Palace of Assembly, Chandigarh

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Palace of Assembly, Chandigarh
Palace of Assembly Chandigarh 2007.jpg
Palace of Assembly, Chandigarh is located in Chandigarh
Palace of Assembly, Chandigarh
Location within Chandigarh
General information
Country India
Construction started1951
InauguratedApril 15, 1964
Design and construction
ArchitectLe Corbusier
Official nameThe Architectural Work of Le Corbusier, an Outstanding Contribution to the Modern Movement
DesignatedJuly 17, 2016
Reference no.1321rev

The Palace of Assembly is a legislative assembly building in Chandigarh, India. It was designed by modernist architect Le Corbusier [1][2] It is a part of the Capitol Complex, which includes the Legislative Assembly, Secretariat and High Court.[3] The Palace of Assembly features a circular assembly chamber, a forum for conversation and transactions, and stair-free circulation.[4]

The building was designated as an UNESCO World Heritage Site in 2016.[5][6]


The construction took eleven years to complete, started from 1951 and it was completed in 1962. Then, the building was inaugurated in 1964.[7]



Entrance with set of doors painted by Le Corbusier

Le Corbusier wanted to include an assembly door. He consulted with then Prime Minister of India, Jawaharlal Nehru for symbols that could be depicted on the door that could symbolize the new India and its modern vision. Nehru, in turn, entrusted Le Corbusier to invent them himself.[citation needed]

The door is adorned with vibrant colors and divided into upper and lower halves. The upper half depicts the relation of man with the cosmos. It depicts phenomena like solstices, lunar eclipses and the Equinox. The lower half is populated with animals, natural forms and other cryptic elements. The desert is to depict the original order of the Earth, while the greenery induces thoughts about the "Garden Of Eden". A river sits towards the left while an abstract ecosystem is depicted with trees, bulls, turtles and in the centre the proverbial "Tree of Knowledge" flowers fruits of knowledge.[8] The nearly 25 square foot door, with its enameled panels was airlifted from Paris, France.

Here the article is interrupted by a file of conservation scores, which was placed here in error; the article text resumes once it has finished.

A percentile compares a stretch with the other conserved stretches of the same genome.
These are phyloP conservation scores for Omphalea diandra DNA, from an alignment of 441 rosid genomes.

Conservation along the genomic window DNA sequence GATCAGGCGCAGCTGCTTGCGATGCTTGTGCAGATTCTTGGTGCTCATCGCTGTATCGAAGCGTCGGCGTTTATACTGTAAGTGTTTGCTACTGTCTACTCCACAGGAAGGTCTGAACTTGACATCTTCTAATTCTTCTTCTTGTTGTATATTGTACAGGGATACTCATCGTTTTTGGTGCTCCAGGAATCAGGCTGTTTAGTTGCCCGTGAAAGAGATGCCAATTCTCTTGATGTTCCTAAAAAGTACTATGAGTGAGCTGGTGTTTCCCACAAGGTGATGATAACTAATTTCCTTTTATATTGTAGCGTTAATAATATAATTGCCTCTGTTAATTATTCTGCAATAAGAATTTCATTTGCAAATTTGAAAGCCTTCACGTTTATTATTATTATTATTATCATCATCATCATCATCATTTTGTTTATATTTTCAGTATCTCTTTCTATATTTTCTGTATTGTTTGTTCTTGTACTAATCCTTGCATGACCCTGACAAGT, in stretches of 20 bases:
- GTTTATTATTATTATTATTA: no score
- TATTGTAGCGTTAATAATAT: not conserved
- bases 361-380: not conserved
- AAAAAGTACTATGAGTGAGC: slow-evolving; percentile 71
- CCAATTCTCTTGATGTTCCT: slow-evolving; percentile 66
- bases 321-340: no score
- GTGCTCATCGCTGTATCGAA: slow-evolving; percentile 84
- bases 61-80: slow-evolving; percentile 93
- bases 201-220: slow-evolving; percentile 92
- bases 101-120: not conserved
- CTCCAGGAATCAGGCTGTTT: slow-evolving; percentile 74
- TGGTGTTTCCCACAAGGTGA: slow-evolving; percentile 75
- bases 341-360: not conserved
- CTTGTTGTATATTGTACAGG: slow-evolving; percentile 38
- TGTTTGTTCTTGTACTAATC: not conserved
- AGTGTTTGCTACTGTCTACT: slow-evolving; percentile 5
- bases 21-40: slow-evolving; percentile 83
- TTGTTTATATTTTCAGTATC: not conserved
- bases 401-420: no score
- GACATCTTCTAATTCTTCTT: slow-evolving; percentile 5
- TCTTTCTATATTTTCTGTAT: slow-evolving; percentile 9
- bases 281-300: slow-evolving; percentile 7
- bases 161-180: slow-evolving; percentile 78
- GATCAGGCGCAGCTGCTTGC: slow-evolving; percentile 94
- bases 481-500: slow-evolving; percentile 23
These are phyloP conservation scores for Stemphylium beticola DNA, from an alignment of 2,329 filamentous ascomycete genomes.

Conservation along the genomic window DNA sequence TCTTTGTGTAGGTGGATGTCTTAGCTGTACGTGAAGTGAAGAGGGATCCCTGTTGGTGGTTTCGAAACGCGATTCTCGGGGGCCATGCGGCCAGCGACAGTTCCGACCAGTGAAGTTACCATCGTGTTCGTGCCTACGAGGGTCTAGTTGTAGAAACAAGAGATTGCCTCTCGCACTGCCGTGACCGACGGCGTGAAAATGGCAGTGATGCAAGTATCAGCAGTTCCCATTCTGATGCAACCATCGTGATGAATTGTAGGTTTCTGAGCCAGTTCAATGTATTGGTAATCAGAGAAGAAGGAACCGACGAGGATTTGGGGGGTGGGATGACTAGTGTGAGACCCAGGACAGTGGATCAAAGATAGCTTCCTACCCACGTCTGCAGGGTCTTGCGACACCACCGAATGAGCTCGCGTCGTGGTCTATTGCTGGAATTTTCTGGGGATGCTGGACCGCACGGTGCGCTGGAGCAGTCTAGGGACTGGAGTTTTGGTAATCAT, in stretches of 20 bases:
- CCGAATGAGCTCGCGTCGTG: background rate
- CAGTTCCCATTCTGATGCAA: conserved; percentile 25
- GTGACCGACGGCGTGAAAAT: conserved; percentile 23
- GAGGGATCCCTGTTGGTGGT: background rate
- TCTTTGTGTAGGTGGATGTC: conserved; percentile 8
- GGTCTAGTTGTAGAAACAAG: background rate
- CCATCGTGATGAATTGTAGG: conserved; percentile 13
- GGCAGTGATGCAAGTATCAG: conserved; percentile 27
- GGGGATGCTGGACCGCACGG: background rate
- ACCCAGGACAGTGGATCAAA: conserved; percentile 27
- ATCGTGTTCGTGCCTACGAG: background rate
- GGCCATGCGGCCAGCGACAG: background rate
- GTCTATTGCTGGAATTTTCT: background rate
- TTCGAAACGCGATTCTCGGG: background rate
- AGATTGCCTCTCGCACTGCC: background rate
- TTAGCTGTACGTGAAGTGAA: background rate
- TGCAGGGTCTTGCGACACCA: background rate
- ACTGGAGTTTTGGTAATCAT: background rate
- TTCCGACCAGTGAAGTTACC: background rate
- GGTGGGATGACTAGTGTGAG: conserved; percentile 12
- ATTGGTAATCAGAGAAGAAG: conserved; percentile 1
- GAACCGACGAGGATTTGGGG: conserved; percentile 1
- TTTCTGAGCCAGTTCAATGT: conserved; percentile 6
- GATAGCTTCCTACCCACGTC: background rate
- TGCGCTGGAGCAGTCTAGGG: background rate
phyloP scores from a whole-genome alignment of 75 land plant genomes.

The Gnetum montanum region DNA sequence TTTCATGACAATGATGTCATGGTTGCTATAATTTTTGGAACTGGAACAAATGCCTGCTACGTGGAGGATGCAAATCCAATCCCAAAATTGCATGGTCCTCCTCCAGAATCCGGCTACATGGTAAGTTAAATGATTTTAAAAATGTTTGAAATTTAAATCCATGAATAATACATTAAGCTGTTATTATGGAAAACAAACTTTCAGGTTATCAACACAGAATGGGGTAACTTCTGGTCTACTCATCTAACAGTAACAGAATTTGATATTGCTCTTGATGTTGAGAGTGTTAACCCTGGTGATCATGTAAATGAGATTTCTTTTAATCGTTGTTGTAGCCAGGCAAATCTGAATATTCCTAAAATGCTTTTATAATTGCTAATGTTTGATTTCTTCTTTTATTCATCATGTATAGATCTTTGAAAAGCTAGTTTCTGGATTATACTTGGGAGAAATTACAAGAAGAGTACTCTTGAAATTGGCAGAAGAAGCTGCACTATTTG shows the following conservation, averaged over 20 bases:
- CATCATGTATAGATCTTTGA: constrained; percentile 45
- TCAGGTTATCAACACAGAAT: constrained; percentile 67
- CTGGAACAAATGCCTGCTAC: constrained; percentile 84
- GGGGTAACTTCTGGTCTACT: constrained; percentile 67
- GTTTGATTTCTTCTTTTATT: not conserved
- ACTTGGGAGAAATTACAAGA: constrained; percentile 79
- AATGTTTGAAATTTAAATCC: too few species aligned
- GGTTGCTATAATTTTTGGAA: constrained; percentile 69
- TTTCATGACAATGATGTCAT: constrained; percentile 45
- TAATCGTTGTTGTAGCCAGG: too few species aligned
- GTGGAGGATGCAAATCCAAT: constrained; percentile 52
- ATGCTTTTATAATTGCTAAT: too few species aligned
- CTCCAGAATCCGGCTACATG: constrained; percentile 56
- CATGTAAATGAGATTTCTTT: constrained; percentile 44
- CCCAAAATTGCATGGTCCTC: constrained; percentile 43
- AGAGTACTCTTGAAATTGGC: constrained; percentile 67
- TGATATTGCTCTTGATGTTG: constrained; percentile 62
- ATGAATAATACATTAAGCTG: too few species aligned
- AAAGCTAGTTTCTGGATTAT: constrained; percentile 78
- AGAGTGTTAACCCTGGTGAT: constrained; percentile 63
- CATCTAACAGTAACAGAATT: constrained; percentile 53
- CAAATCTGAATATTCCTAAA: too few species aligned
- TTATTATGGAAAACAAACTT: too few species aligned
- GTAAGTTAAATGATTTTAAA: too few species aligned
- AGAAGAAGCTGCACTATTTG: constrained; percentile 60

This entrance is opened on certain ceremonial occasions.

Architectural history[edit]

View of the building

After the partition of Punjab, in 1947 following the independence of India, the divided Punjab required a new capital as Lahore was now in Pakistan. Thus, Le Corbusier was commissioned by prime minister Jawaharlal Nehru to build a new city of Chandigarh as the capital of Punjab. A brief for the design was a city "unfettered by the traditions of the past, a symbol of the nation's faith in the future". Subsequently, Corbusier and his team built not just a large assembly and high court building, but all major buildings in the city, down to the door handles in public offices. Today, many of the buildings are considered modernist masterpieces, though most are in a state of neglect. In 2010, chairs from the assembly building were auctioned in London; a diplomatic attempt to stop the sale failed, as the items were "condemned" and deemed unfit for use.[1]



  1. ^ a b Burke, Jason (7 March 2011). "Le Corbusier's Indian masterpiece Chandigarh is stripped for parts | Art and design". The Guardian. Retrieved 2 July 2013.
  2. ^ "Conserving Le Corbusier's heritage comes into focus". The Times Of India. 23 March 2004. Retrieved 16 September 2014.
  3. ^ Sandhu, Khushboo (19 June 2010). "Capitol Complex, as Le Corbusier wanted it, remains incomplete". Indian Express. Retrieved 2 July 2013.
  4. ^ "AD Classics: Palace of the Assembly / Le Corbusier". ArchDaily. 10 August 2011. Retrieved 29 May 2019.
  5. ^ Tile: UNESCO approves all 3 Indian nominations for heritage tag, Publisher: India Today news, Published on: 18 July 2016, Accessed on: 18 July 2016
  6. ^ "Four sites inscribed on UNESCO's World Heritage List". UNESCO World Heritage Centre. 15 July 2016. Retrieved 15 July 2016.
  7. ^ Gans, Deborah; Corbusier, Le (2000). The Le Corbusier Guide. Princeton Architectural Press. ISBN 9781568981192.
  8. ^ "The Sunday Tribune - Spectrum". Retrieved 29 May 2019.

Coordinates: 30°45′26″N 76°48′24″E / 30.7573°N 76.8066°E / 30.7573; 76.8066